Turbo roaming for seamless connection

Turbo roaming for seamless connection

We have so far reviewed the characteristics of network which are required in a terminal environment. We believe that considering the above-mentioned basic characteristics could reduce problems that occur in a terminal network environment.


In addition, a document on applying wireless LAN on industrial sites, created by Cisco and Rockwell, is available at the URL below.


If you would like to discuss further, please contact us.

CyberLogitec Contact

Four Stages of Big Data Exploitation in Container Terminals

Four Stages of Big Data Exploitation in Container Terminals

“Big data” refers to the data sets that can be described as ubiquitous or found anywhere. This article summarizes the possible sources of big data in container terminals and how this information can be used in improving the overall efficiency of container terminals.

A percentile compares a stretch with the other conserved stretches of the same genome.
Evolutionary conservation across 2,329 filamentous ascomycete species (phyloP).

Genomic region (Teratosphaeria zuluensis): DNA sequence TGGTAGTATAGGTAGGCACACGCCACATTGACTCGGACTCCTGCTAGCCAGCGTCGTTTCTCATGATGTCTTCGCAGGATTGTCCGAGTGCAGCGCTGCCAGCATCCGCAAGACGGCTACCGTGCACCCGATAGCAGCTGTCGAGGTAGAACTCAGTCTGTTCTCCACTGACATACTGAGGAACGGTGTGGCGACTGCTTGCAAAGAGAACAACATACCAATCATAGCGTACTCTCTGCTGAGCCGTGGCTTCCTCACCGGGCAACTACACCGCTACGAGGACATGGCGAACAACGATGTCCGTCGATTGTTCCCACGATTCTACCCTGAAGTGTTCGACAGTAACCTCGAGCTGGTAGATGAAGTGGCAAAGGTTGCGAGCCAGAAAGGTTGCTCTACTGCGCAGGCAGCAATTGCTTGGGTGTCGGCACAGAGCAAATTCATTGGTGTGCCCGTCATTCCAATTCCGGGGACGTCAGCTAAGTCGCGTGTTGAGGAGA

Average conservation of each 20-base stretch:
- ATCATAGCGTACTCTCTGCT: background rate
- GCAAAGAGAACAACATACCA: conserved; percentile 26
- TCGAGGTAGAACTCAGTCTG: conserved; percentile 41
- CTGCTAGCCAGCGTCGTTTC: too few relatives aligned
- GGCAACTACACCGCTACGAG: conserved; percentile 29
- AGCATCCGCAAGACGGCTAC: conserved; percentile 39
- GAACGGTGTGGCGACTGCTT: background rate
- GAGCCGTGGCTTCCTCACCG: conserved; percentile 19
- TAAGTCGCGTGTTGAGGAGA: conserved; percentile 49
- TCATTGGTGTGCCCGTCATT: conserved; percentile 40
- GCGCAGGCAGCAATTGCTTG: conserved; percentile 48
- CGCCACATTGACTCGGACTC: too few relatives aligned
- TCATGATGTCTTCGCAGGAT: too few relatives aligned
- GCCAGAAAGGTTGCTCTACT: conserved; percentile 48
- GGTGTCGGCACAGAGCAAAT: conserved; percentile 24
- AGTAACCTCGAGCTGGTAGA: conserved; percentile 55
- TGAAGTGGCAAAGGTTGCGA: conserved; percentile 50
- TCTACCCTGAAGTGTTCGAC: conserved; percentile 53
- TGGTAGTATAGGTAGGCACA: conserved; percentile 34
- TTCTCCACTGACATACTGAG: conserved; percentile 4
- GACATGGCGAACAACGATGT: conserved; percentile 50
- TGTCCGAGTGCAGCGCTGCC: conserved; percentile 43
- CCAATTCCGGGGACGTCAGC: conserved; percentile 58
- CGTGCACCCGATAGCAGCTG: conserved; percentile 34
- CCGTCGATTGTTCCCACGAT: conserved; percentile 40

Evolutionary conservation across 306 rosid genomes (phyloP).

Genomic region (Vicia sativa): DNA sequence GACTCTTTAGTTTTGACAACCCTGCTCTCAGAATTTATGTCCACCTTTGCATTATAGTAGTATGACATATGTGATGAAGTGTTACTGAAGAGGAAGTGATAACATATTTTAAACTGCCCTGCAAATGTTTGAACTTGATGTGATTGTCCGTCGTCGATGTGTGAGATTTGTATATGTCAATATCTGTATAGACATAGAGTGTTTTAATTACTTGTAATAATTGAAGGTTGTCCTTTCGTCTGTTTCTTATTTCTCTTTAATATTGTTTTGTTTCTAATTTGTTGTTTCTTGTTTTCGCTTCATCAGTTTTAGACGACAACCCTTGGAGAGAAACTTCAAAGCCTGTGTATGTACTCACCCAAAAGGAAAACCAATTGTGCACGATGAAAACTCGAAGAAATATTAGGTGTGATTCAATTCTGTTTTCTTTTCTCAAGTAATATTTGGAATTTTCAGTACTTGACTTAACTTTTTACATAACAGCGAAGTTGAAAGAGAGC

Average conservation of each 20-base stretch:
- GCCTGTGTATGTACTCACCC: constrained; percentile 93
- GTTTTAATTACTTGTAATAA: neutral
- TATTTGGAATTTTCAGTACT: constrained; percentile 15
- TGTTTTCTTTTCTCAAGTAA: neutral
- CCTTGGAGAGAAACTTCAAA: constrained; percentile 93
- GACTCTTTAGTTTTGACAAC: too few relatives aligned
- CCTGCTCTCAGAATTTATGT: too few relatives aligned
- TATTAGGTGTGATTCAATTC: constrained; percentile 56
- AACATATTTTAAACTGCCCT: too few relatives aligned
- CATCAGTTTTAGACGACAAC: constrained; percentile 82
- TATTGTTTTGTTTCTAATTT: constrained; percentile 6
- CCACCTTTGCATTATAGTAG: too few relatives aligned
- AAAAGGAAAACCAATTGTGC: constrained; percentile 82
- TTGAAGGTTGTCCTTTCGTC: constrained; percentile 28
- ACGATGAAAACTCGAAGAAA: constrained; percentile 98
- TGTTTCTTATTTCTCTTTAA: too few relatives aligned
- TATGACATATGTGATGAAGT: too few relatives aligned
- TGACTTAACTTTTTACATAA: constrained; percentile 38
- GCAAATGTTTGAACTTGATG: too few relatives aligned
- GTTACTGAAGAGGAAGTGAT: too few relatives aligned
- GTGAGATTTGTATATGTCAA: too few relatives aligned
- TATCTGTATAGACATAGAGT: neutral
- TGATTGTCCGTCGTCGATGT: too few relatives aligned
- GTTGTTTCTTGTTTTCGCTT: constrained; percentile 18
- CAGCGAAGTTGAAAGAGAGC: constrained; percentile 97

Exploiting big data with a view to ensuring an accurate data analysis and improving responses to situations for terminals

The key software for operating a container terminal is the terminal operating system or TOS. A TOS manages processes from documentation, planning, execution of vessel operations and billing. The amount of data handled by the TOS is limited to inventory changes, work plans and sequences for dispatching jobs. Much more data is generated in terminals, including those from sensors and programmable logic controllers that have been built into cargo handling equipment deployed in such facilities. This data however, mostly remains under-processed or under-analyzed to be of real value.